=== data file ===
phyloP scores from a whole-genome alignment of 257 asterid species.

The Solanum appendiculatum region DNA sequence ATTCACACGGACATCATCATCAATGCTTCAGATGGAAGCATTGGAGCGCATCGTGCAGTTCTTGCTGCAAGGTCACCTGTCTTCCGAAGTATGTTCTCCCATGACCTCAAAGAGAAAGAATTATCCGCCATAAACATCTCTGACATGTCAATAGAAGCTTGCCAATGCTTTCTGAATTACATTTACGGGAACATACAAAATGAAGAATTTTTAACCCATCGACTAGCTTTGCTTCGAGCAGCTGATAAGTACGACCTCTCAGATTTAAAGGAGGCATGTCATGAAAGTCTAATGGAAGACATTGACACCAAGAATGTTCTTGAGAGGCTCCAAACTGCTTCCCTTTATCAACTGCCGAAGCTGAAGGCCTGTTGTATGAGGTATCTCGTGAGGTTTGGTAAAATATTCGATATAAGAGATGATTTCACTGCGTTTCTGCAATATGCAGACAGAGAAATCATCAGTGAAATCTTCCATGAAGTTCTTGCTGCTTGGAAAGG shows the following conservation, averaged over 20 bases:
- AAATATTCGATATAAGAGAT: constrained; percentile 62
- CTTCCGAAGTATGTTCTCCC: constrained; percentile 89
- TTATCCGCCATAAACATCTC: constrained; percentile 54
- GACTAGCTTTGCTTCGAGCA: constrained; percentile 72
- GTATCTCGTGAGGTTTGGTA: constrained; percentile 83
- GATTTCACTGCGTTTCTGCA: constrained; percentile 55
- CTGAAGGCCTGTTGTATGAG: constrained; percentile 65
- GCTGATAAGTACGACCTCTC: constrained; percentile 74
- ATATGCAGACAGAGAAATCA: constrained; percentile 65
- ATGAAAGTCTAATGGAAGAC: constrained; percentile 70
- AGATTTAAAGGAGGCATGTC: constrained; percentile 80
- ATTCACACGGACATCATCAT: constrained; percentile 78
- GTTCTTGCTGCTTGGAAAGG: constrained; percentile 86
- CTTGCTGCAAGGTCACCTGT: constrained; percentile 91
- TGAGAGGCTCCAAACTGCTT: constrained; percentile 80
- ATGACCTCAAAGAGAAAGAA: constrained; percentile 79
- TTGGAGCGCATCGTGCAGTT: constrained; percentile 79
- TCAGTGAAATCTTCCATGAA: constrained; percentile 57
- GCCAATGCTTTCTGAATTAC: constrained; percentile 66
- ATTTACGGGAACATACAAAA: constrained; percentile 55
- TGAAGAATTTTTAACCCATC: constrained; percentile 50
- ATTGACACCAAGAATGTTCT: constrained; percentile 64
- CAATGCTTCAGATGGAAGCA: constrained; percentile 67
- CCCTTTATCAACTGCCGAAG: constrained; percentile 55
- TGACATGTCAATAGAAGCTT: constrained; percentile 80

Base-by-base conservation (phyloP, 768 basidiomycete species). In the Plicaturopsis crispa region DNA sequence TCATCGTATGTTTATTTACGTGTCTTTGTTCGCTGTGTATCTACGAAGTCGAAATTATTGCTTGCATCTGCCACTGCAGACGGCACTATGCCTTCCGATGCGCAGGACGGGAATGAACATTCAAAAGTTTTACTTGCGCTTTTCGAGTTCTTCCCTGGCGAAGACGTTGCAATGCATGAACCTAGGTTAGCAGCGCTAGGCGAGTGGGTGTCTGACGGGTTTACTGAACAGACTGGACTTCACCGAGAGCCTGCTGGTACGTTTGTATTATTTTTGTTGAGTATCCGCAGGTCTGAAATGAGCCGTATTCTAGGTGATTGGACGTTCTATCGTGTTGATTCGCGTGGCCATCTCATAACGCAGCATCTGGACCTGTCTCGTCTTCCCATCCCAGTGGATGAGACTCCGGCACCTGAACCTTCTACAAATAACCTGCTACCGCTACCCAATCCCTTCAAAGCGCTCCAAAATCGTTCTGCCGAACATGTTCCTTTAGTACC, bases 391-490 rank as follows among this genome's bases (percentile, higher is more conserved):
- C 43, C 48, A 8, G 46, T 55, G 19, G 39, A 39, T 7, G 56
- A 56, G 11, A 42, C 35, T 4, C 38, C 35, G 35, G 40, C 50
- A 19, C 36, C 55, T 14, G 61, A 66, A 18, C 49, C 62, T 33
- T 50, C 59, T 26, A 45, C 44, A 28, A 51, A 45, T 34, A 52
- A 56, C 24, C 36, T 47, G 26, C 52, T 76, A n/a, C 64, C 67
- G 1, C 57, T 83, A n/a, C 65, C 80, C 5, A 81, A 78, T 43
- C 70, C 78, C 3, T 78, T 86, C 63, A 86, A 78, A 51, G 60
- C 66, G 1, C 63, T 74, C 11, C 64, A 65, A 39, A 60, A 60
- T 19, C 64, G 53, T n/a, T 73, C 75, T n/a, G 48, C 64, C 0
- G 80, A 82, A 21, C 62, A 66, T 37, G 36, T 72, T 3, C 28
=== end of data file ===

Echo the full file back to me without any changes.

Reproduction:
phyloP scores from a whole-genome alignment of 257 asterid species.

The Solanum appendiculatum region DNA sequence ATTCACACGGACATCATCATCAATGCTTCAGATGGAAGCATTGGAGCGCATCGTGCAGTTCTTGCTGCAAGGTCACCTGTCTTCCGAAGTATGTTCTCCCATGACCTCAAAGAGAAAGAATTATCCGCCATAAACATCTCTGACATGTCAATAGAAGCTTGCCAATGCTTTCTGAATTACATTTACGGGAACATACAAAATGAAGAATTTTTAACCCATCGACTAGCTTTGCTTCGAGCAGCTGATAAGTACGACCTCTCAGATTTAAAGGAGGCATGTCATGAAAGTCTAATGGAAGACATTGACACCAAGAATGTTCTTGAGAGGCTCCAAACTGCTTCCCTTTATCAACTGCCGAAGCTGAAGGCCTGTTGTATGAGGTATCTCGTGAGGTTTGGTAAAATATTCGATATAAGAGATGATTTCACTGCGTTTCTGCAATATGCAGACAGAGAAATCATCAGTGAAATCTTCCATGAAGTTCTTGCTGCTTGGAAAGG shows the following conservation, averaged over 20 bases:
- AAATATTCGATATAAGAGAT: constrained; percentile 62
- CTTCCGAAGTATGTTCTCCC: constrained; percentile 89
- TTATCCGCCATAAACATCTC: constrained; percentile 54
- GACTAGCTTTGCTTCGAGCA: constrained; percentile 72
- GTATCTCGTGAGGTTTGGTA: constrained; percentile 83
- GATTTCACTGCGTTTCTGCA: constrained; percentile 55
- CTGAAGGCCTGTTGTATGAG: constrained; percentile 65
- GCTGATAAGTACGACCTCTC: constrained; percentile 74
- ATATGCAGACAGAGAAATCA: constrained; percentile 65
- ATGAAAGTCTAATGGAAGAC: constrained; percentile 70
- AGATTTAAAGGAGGCATGTC: constrained; percentile 80
- ATTCACACGGACATCATCAT: constrained; percentile 78
- GTTCTTGCTGCTTGGAAAGG: constrained; percentile 86
- CTTGCTGCAAGGTCACCTGT: constrained; percentile 91
- TGAGAGGCTCCAAACTGCTT: constrained; percentile 80
- ATGACCTCAAAGAGAAAGAA: constrained; percentile 79
- TTGGAGCGCATCGTGCAGTT: constrained; percentile 79
- TCAGTGAAATCTTCCATGAA: constrained; percentile 57
- GCCAATGCTTTCTGAATTAC: constrained; percentile 66
- ATTTACGGGAACATACAAAA: constrained; percentile 55
- TGAAGAATTTTTAACCCATC: constrained; percentile 50
- ATTGACACCAAGAATGTTCT: constrained; percentile 64
- CAATGCTTCAGATGGAAGCA: constrained; percentile 67
- CCCTTTATCAACTGCCGAAG: constrained; percentile 55
- TGACATGTCAATAGAAGCTT: constrained; percentile 80

Base-by-base conservation (phyloP, 768 basidiomycete species). In the Plicaturopsis crispa region DNA sequence TCATCGTATGTTTATTTACGTGTCTTTGTTCGCTGTGTATCTACGAAGTCGAAATTATTGCTTGCATCTGCCACTGCAGACGGCACTATGCCTTCCGATGCGCAGGACGGGAATGAACATTCAAAAGTTTTACTTGCGCTTTTCGAGTTCTTCCCTGGCGAAGACGTTGCAATGCATGAACCTAGGTTAGCAGCGCTAGGCGAGTGGGTGTCTGACGGGTTTACTGAACAGACTGGACTTCACCGAGAGCCTGCTGGTACGTTTGTATTATTTTTGTTGAGTATCCGCAGGTCTGAAATGAGCCGTATTCTAGGTGATTGGACGTTCTATCGTGTTGATTCGCGTGGCCATCTCATAACGCAGCATCTGGACCTGTCTCGTCTTCCCATCCCAGTGGATGAGACTCCGGCACCTGAACCTTCTACAAATAACCTGCTACCGCTACCCAATCCCTTCAAAGCGCTCCAAAATCGTTCTGCCGAACATGTTCCTTTAGTACC, bases 391-490 rank as follows among this genome's bases (percentile, higher is more conserved):
- C 43, C 48, A 8, G 46, T 55, G 19, G 39, A 39, T 7, G 56
- A 56, G 11, A 42, C 35, T 4, C 38, C 35, G 35, G 40, C 50
- A 19, C 36, C 55, T 14, G 61, A 66, A 18, C 49, C 62, T 33
- T 50, C 59, T 26, A 45, C 44, A 28, A 51, A 45, T 34, A 52
- A 56, C 24, C 36, T 47, G 26, C 52, T 76, A n/a, C 64, C 67
- G 1, C 57, T 83, A n/a, C 65, C 80, C 5, A 81, A 78, T 43
- C 70, C 78, C 3, T 78, T 86, C 63, A 86, A 78, A 51, G 60
- C 66, G 1, C 63, T 74, C 11, C 64, A 65, A 39, A 60, A 60
- T 19, C 64, G 53, T n/a, T 73, C 75, T n/a, G 48, C 64, C 0
- G 80, A 82, A 21, C 62, A 66, T 37, G 36, T 72, T 3, C 28